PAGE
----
Floor vibration is not good for your business

Floor vibration can be annoying, vastly reducing customer enjoyment of their living and working areas and even leading people to question the structural safety of their building.

Let’s look at the further implications of vibration on your business.

It isn’t something you can readily test onsite, so if it isn’t properly factored into the plans (or worse, not at all) it can go unnoticed until the occupants begin using the premises. Of course, when the building is finished to that extent, it is the worst time to have to go in and correct problems. Yet for G.C.’s installing I-joists, this does happen. Also, do you know how long the customer has lived with the issue? How many people have they spoken to about it? A 2015 Houzz study found that 83% of customers based their choice of remodeler/contractor on reviews or recommendations. Floor vibration is a good way to get crossed off someone’s list (and off their friends and acquaintances’ lists).

What to do about floor vibration?

  • Double check that the floor system is installed according to local codes. This means double-checking the plans, spacing of the joists and the hangers that were used. As for the flooring, how many layers of plywood were installed? What thickness? Was it properly attached? Keep in mind that having done everything to code doesn’t guarantee that the customer won’t complain about vibration. Some building codes simply don’t adequately address vibration.
  • Check the joist ends to make sure they are properly supported. As the building settled, they may have lost some of that support. Check for any separation of the joists and flooring, too. You may have to shim.
  • For standard I-joists, some recommend stiffening the joists by attaching plywood or structural wood on either side of them, by fastening it to the upper and lower chords.
  • A fairly common solution is the application of blocking.

But as vibration is a subjective experience (we all have different tolerances for it), how much blocking do you have to add before the vibration is sufficiently reduced?

This can lead to experimenting to find the right combination of fixes that will solve the problem to the customer’s satisfaction. This is probably the last thing you want to do.

Furthermore, how much will it cost your customer and you to cut open a ceiling over several feet, apply the correction and close it up again? Not to mention the mess and inconvenience for your customer if you are working in a fully finished environment. There’s no doubt you could be applying your team to more lucrative and more enjoyable work.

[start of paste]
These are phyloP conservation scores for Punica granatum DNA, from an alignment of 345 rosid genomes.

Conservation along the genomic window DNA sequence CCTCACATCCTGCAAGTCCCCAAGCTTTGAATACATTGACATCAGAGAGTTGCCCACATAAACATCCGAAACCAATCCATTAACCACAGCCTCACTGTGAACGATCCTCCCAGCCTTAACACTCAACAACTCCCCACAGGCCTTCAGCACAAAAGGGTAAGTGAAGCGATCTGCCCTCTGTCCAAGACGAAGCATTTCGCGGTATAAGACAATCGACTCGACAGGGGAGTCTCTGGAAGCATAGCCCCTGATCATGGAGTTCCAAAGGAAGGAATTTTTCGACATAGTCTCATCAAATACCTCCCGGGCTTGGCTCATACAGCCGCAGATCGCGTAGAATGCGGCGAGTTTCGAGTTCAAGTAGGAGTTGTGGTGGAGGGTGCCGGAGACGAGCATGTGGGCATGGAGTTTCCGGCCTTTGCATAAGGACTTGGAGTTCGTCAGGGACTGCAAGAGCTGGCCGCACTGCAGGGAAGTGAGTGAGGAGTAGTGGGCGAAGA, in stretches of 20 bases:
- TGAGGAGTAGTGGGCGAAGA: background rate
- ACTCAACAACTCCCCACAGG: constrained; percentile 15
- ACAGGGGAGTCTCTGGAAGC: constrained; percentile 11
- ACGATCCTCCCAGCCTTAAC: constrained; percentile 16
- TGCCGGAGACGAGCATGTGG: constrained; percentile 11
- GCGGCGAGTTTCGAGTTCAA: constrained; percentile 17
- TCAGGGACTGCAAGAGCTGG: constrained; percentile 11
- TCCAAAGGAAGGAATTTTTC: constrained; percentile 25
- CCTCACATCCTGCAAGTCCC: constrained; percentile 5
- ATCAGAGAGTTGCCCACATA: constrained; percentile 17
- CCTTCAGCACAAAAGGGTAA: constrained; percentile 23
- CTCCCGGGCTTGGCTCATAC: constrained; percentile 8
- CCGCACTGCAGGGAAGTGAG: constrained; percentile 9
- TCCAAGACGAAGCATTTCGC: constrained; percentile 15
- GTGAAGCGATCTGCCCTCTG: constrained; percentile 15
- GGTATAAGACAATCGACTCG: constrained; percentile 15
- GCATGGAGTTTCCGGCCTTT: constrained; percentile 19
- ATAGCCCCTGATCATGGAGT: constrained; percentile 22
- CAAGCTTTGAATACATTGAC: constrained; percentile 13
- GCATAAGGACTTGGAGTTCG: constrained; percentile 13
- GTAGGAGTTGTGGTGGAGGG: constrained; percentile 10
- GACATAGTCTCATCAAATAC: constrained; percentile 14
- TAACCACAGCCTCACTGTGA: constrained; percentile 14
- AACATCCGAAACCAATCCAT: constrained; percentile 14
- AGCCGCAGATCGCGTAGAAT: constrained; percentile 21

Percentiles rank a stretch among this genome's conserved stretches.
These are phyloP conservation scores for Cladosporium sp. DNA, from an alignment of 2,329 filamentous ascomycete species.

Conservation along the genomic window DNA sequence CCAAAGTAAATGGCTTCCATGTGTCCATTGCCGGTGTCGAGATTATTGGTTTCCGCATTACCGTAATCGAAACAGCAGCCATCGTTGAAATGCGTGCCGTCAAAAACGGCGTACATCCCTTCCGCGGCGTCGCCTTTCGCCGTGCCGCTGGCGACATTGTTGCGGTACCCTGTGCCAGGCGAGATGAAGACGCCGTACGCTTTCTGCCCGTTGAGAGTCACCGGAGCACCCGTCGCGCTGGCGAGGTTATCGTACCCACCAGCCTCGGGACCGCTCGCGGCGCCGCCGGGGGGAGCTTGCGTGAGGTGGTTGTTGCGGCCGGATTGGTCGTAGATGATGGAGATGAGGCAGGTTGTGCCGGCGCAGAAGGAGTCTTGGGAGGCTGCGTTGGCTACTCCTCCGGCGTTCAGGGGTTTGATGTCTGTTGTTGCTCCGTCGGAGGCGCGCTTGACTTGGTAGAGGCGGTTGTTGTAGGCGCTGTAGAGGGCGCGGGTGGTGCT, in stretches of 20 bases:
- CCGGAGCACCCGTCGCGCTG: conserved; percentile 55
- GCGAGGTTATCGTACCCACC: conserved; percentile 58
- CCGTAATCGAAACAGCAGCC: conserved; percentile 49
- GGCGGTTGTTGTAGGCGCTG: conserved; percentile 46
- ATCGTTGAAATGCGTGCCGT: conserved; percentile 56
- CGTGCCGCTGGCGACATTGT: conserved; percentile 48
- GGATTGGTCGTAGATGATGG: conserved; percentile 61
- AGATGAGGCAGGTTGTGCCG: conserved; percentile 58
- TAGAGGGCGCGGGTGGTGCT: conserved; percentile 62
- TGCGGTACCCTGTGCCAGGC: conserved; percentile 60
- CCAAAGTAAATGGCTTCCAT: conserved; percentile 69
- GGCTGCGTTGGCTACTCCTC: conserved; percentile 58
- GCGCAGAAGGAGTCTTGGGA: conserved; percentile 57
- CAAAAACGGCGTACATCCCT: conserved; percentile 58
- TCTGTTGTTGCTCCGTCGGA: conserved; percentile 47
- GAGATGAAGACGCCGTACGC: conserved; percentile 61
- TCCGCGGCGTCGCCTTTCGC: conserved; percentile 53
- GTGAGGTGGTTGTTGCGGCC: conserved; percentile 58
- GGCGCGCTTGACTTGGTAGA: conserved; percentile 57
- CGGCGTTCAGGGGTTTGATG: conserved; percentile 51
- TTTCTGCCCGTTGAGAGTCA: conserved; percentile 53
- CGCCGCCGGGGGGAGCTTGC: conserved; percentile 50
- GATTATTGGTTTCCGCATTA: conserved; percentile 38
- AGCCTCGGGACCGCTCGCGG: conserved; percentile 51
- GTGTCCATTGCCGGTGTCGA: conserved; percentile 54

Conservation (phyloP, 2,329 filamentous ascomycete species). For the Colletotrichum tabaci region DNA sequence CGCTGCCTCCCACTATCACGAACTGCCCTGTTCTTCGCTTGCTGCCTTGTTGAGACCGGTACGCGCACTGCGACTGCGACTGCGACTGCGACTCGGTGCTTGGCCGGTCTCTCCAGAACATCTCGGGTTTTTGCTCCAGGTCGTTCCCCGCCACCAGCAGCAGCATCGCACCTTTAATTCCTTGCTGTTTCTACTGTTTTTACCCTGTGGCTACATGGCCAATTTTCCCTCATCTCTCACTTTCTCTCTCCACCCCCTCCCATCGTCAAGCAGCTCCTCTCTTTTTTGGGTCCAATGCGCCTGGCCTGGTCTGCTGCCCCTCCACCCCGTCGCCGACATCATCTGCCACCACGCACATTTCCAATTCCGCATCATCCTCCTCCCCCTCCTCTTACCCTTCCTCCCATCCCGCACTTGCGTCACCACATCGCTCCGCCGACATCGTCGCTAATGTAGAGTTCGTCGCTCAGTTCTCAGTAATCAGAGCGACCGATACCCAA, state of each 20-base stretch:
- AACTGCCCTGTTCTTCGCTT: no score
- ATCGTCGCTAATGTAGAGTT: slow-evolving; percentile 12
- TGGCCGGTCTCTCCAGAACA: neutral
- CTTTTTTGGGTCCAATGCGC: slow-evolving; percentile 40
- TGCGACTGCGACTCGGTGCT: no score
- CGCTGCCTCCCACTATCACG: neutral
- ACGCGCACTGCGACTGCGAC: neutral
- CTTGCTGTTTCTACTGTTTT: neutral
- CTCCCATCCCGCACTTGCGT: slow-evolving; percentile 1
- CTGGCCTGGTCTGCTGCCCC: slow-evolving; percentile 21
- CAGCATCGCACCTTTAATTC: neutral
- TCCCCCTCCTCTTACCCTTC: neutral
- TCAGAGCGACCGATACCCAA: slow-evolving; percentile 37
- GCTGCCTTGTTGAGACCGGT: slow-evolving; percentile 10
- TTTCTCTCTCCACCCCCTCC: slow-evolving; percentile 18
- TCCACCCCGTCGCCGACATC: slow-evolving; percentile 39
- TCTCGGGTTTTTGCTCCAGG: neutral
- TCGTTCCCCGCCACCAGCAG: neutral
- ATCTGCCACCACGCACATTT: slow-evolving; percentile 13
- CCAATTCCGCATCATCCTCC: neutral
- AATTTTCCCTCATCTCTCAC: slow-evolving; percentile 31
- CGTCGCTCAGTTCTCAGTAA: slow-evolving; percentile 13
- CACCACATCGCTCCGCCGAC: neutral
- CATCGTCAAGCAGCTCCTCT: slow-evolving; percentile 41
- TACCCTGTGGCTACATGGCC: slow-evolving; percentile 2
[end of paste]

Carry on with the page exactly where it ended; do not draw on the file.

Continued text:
Have I convinced you that you should be addressing the problem of vibration even before you begin building?

Look for a floor system that offers superior stiffness, precision, and quality such as the TRIFORCE® open joist.

It greatly exceeds its load capacity and provides unrivalled floor performance. Its triangulated configuration also ensures long-term strength and stiffness.

It’s open design means you don’t have to worry about incorrect perforations by MEP tradesmen weakening the structure. It also allows extremely easy installation of strongbacks, which effectively (and inexpensively) join the floor system components together and further reduce vibration.

Why not avoid floor vibration altogether, for your customer’s sake, as well as yours?

Why not try the TRIFORCE® open joist?

Triforce Case Study

2 Responses

  1. Don Brown, B.Arch., BCIN

    So true.

    I have used OJ’s almost exclusively (through Paul Byrne at Superior Truss) since they were introduced unless having short spans / having to do a joist to joist match-up.

    Your article is succinct and to the point. only consideration to contrast with the lead-in photo would have been (in future) to have a similarly set up installation that had a strongback row installed.
    I always (as Paul would attest to) over spec the OJ units so as to yet further limit vibration and provide increased load bearing capacity, especially for transient activities, parties etc .
    When representing OJ joist abilities to Clients, I simply note that for same span, they notably out perform Wood-I’s and for same depth and flange criterion etc., they out-span by a substantial margin. 25ft fully open spans over 1st floor to support 2nd floor of bedrooms etc. above, no problem. Been there, done that ….

    And then there is always the open geometry for placing services, nearly anywhere. Savings from the trades budget line more than compensates for the small difference in net cost to the project.

    Sincerely,
    Don Brown, B.Arch., BCIN
    Brown Custom Design, Ottawa, Ontario

    • Eric Pendland

      Hello Don,
      Thanks so much for your comment. I like your idea of over-specifying the depth to further dampen the vibration. For the price, the added piece of mind can be worth it. In situations where you can’t though, strongbacking should be sufficient and is also very affordable. As for the open geometry, it is one of the clear advantages of Open Joist Triforce. Makes things easier for everyone. Thanks again

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